Great Courses: Buddhism: Part 1, by Professor Malcolm David Eckel
As someone who has listened to a wide variety of faith-based Great Courses so far , one aspect that I have noticed is a consistent difficulty is the way that many instructors assume that the people listening to these courses are those who are members of or sympathizers with the religious traditions involved. While this may be true of many people who take such course, it is generally not the case for me because there are as far as I know no sympathetic mentions of, much less explorations of, my own faith tradition in this collection of audiobooks. This book in particular suffers from assuming the listener is familiar with or interested with Buddhism because it does not give a portrayal that is sympathetic to Buddhism at all for someone who comes to it from a biblical worldview. Enough is discussed in enough detail that someone who does have a biblical worldview is going to be even more unsympathetic of Buddhism than they would before, and admittedly I did not come to this course particularly sympathetic to the Buddhist worldview, especially given the way that Buddhist meditation is a common element of treatments that are encouraged for PTSD and related issues.
After introducing what Buddhism is in the first lecture, the professor of this course spends a considerable amount of time discussing the context of India at the time of the Buddha and the importance of the reprehensible doctrine of reincarnation within Indian religion and the defective cosmology of an infinite past with an infinite amount of lives for souls wandering in the misery of death and rebirth. After this the author gives an overly credulous discussion of the story of the Buddha, not only his life, but also some truly ridiculous stories about supposed previous lives. After this there are discussions of the passing and temporary nature of life and the supposed absence of anything permanent like identity, the immensely long and difficult path to Nirvana, an ideal of nothingness and annihilation, as well as discussions of the Buddhist monastic community and their idolatrous art and architecture. It is at this part that the course gets even stranger than it was–and it was already pretty disturbingly strange–in talking about the main schisms of Buddhism with Theravada Buddhism in Southeast Asia and Mahayana Boddhism and the truly bizarre ideal of the bodhisattva. The next lecture discusses various imaginary celestial Buddhas and bodhisattvas that are invoked in ways that seem to be a horrible parody of Roman Catholic sainthood. The lectures close with a view of emptiness that appear to contradict what the original Buddha himself said, demonstrative of the wide diversity of contradictory belief systems within Buddhism.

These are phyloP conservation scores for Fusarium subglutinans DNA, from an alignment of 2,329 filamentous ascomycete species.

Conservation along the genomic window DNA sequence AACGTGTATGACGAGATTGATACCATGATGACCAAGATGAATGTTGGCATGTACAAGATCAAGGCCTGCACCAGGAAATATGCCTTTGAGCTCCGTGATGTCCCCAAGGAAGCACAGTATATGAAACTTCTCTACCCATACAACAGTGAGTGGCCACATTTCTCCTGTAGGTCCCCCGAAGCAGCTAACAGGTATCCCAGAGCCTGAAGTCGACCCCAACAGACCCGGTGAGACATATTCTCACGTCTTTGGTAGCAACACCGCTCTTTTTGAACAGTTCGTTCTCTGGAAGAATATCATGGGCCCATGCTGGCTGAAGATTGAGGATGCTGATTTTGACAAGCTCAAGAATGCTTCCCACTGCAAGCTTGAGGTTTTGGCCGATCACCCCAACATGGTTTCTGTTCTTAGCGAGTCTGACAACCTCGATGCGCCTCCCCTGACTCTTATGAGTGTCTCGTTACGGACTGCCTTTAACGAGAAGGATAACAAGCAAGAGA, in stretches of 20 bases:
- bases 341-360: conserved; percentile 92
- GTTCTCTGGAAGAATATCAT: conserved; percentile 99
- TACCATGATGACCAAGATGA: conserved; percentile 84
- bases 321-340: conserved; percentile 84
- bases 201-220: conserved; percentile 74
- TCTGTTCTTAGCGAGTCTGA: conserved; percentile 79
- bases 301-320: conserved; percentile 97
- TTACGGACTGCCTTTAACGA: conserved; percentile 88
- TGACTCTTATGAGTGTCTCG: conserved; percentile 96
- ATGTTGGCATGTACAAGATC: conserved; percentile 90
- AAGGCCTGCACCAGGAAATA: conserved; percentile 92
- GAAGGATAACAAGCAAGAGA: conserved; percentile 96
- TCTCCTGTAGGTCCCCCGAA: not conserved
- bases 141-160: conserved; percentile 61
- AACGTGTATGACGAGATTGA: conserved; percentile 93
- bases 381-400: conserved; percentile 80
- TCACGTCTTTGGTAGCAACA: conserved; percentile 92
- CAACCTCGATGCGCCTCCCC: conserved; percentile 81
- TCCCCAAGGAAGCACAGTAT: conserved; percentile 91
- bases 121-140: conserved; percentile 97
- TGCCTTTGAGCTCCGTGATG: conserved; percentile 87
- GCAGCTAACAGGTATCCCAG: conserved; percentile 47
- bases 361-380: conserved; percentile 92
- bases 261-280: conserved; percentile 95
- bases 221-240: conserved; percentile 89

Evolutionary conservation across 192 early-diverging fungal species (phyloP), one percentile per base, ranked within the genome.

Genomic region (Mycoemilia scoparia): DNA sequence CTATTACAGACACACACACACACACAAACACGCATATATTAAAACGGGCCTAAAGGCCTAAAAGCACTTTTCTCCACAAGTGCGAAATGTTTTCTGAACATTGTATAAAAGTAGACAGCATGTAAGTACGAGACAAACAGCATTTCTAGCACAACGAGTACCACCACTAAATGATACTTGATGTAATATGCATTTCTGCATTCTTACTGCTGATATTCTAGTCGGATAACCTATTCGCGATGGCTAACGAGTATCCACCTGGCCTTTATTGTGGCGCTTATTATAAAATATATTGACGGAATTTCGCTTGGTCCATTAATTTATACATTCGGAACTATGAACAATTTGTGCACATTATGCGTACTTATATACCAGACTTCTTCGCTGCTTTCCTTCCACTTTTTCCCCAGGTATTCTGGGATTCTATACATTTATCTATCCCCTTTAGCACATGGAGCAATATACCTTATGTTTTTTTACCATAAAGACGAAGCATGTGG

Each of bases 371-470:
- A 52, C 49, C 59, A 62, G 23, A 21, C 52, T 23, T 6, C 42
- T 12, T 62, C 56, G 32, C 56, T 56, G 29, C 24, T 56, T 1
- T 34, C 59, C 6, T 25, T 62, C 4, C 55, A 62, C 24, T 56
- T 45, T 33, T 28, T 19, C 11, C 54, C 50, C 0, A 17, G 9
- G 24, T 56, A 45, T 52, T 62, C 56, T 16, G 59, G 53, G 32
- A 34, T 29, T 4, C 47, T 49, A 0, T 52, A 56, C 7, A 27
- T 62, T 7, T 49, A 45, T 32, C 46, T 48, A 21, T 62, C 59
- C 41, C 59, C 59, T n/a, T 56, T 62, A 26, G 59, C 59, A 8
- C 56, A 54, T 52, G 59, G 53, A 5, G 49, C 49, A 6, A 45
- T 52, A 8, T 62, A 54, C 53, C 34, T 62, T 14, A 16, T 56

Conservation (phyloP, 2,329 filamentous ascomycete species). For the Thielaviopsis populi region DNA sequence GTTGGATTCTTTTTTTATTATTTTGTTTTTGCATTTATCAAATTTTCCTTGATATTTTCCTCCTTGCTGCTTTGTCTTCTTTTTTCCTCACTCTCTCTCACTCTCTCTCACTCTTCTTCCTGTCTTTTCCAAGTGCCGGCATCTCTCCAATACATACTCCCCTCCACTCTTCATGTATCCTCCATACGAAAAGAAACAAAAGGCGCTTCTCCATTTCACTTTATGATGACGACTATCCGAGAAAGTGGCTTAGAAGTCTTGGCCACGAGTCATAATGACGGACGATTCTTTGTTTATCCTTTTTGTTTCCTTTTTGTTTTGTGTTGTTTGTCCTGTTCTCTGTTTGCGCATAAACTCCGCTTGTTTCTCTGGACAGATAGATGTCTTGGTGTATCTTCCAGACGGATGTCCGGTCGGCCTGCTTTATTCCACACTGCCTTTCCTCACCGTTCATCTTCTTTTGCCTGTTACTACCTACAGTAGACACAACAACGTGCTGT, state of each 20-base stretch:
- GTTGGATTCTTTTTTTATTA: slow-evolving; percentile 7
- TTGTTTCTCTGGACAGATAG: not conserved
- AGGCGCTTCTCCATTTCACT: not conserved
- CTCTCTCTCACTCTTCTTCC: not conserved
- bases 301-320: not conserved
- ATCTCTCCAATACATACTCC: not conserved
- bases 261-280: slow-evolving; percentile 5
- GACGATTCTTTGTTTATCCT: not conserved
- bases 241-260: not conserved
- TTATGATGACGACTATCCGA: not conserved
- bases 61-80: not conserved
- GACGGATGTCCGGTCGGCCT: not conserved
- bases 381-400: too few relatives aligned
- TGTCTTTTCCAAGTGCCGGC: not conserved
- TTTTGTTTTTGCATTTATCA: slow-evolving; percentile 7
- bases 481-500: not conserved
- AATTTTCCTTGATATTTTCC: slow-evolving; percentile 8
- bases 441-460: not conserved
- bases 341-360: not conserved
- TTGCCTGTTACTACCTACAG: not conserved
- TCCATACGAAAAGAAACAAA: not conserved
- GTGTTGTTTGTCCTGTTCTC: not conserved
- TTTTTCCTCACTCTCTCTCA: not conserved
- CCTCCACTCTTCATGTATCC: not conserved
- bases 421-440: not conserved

As the professor expresses it, Buddhism differs from biblical religion in a lot of fundamental ways for faiths which are often viewed as being close. For one, the doctrine of karmic debt is a horrifying way of blaming the victim/survivor of life’s tragedies for some supposed debt from past lives that have to be repaid through present or future suffering. The lack of a permanent identity contrasts negatively with the biblical truth of people being created in the image and likeness of God with the opportunity to enjoy eternal life, as permanent an identity as one could have. At its best, the supposed wisdom of the professor and the worldview he is promoting here merely approaches the cynical and despairing paradoxes of Solomon in Ecclesiastes in thinking that under the sun all is vanity and futility, which is the same sort of view that Buddhism possesses, with the additional handicap that it does not view of a life above the sun but rather views things only from under the sun, in a world that is supposed to be without beginning and without end, nothing but turtles all the way down. That such a pathetic and ridiculous worldview could command the assent of hundreds of millions of people only demonstrates the depths of superstition and idolatry and folly that humanity can fall into.
 See, for example: